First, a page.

Did you know that National Poetry Month is “the largest literary celebration in the world, with tens of millions of readers, students, K-12 teachers, librarians, booksellers, literary events curators, publishers, bloggers, and, of course, poets marking poetry’s important place in our culture and our lives every April”?

Visit poets.org for the full scoop on how you can participate, including 30 Ways to Celebrate National Poetry Month, Poem in Your Pocket Day (April 30, 2015), Poem-a-Day, and especially for students and teachers, the Dear Poet Project. Check the state-by-state listings to find poetry-related events near you. And there’s still time to order your free Poetry Month poster (especially cool this year)!

Now, here’s a list of what some kidlit bloggers are doing. If you’re also celebrating Poetry Month with a special project or blog event, or know of anyone else who is, please email me: readermail (at) jamakimrattigan (dot) com, so I can add the information to this Roundup. Thanks!

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2015 KIDLITOSPHERE POETRY EVENTS

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Irene Latham at Live Your Poem has recruited 30 poets for her fourth annual Kidlit Progressive Poem. This is a wonderful community writing project where a poem travels daily from blog to blog, with each host adding a new line. Here’s the full schedule of participating bloggers:

1 Jone at Check it Out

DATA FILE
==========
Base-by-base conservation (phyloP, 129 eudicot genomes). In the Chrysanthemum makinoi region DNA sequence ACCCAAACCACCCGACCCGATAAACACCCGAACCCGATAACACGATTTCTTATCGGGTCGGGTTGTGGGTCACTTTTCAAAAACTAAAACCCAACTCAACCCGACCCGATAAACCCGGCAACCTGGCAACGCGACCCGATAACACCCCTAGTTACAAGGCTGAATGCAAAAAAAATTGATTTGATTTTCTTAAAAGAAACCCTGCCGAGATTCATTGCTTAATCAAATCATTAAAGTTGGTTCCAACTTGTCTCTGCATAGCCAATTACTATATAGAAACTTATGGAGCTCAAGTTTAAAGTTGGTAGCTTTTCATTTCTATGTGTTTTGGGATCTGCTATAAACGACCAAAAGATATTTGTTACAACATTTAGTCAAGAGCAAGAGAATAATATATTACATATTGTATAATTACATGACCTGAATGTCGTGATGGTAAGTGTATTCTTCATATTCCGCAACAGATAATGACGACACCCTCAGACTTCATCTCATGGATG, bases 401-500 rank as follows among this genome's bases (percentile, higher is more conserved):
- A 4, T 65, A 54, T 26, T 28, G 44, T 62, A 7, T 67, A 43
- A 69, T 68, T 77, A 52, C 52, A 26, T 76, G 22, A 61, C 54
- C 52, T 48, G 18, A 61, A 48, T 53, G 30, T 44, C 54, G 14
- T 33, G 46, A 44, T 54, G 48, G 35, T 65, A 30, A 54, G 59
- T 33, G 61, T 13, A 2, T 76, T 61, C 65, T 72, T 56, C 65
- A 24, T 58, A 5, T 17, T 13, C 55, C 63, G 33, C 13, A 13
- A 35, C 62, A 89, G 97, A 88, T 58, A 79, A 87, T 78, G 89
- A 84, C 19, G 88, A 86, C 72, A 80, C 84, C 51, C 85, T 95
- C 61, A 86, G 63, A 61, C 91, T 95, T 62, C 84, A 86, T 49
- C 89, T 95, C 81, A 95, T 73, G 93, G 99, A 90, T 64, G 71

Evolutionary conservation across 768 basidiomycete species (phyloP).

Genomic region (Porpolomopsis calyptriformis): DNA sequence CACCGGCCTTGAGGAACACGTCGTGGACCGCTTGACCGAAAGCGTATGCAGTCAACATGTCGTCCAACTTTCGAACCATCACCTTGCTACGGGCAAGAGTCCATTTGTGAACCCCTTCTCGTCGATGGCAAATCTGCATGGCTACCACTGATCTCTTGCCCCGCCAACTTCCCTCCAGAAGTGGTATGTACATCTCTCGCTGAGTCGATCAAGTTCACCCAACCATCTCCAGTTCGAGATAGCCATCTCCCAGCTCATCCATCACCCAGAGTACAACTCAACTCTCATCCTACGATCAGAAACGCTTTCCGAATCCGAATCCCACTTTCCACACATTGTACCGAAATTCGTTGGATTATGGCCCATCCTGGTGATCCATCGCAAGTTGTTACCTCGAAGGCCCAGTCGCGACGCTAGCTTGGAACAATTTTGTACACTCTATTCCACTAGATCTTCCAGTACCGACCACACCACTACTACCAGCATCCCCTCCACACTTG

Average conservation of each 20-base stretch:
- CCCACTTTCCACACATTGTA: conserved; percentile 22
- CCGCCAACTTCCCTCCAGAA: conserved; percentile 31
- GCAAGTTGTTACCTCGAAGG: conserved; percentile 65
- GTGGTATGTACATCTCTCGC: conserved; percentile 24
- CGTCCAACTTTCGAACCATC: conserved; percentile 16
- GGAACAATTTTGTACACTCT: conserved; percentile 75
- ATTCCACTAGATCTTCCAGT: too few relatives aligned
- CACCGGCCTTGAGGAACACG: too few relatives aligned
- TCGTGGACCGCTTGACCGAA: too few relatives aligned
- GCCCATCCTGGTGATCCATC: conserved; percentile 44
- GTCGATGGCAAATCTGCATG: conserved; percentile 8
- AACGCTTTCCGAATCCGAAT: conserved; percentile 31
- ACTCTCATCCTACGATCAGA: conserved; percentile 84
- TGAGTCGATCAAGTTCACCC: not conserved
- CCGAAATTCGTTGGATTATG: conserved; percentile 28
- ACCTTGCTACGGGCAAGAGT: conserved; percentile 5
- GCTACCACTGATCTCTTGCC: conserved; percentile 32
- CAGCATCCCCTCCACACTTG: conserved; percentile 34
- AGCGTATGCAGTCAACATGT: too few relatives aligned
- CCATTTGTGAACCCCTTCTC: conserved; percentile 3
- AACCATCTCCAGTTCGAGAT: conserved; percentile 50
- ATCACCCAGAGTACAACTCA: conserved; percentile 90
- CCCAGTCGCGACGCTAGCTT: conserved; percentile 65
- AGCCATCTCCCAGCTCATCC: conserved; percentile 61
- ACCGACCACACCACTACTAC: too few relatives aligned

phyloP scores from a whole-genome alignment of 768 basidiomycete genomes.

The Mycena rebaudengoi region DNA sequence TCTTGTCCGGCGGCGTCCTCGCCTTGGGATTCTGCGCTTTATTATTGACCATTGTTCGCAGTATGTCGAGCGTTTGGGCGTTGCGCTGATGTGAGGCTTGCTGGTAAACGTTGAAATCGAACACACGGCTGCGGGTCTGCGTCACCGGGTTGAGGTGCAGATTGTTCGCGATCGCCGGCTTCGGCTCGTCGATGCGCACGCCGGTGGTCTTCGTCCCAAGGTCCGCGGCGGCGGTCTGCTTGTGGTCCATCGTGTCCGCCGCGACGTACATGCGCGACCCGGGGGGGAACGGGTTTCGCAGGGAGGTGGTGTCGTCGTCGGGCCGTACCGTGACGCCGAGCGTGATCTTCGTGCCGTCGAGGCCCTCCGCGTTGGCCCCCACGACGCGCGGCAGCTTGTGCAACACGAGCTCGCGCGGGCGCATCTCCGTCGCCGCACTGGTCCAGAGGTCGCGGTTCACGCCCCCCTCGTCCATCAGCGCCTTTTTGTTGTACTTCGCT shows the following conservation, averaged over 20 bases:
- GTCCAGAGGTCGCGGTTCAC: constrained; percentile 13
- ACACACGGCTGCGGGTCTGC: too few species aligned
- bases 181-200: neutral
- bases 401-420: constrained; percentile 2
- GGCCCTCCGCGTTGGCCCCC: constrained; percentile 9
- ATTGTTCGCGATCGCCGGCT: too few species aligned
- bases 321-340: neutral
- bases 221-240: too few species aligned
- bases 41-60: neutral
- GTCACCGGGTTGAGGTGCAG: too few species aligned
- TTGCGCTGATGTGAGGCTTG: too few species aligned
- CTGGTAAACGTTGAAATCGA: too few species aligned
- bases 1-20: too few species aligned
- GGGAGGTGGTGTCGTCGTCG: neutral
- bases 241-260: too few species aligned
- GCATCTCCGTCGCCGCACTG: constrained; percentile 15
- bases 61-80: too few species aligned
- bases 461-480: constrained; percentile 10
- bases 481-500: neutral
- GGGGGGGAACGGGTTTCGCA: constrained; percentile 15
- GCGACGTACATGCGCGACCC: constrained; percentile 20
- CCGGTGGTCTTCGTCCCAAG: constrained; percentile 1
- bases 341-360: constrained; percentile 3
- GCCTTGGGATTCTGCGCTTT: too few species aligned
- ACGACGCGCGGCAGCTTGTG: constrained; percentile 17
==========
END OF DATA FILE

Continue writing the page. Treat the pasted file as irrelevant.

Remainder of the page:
2 Joy at Poetry for Kids Joy

3 Heidi at My Juicy Little Universe

4 Laura at Writing the World for Kids

5 Charles at Poetry Time Blog

6 Ramona at Pleasures from the Page

7 Catherine at Catherine Johnson

8 Irene at Live Your Poem

9 Mary Lee at Poetrepository

10 Michelle at Today’s Little Ditty

11 Kim at Flukeprints

12 Margaret at Reflections on the Teche

13 Doraine at DoriReads

14 Renee at No Water River

15 Robyn at Life on the Deckle Edge

16 Ruth at There is No Such Thing as a Godforsaken Town

17 Buffy at Buffy’s Blog

18 Sheila at Sheila Renfro

19 Linda at Teacher Dance

20 Penny at A Penny and her Jots

21 Tara at A Teaching Life

22 Pat at Writer on a Horse

23 Tamera at The Writer’s Whimsy

24 Tricia at The Miss Rumphius Effect

25 Tabatha at The Opposite of indifference

26 Brian at Walk the Walk

27 Jan at Bookseedstudio

28 Amy at The Poem Farm

29 Donna at Mainely Write

30 Matt at Radio, Rhythm & Rhyme

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Irene’s personal poetry project at Live Your Poem is ARTSPEAK! She’ll be writing daily poems inspired by the online collections of the National Gallery of Art, focusing on dialog, conversations, asking, what does the piece say?

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At Author Amok, Laura Shovan is hosting “What Are You Wearing?” — a full month featuring poetry about clothes. On Mondays and Wednesdays, look for guest bloggers, who’ll share a favorite clothing-related poem with a paragraph or two of introduction. On Fridays Laura will post a roundup of original clothes poems (send her yours via email: laurashovan (at) gmail (dot) com). Don’t miss this literary fashion show!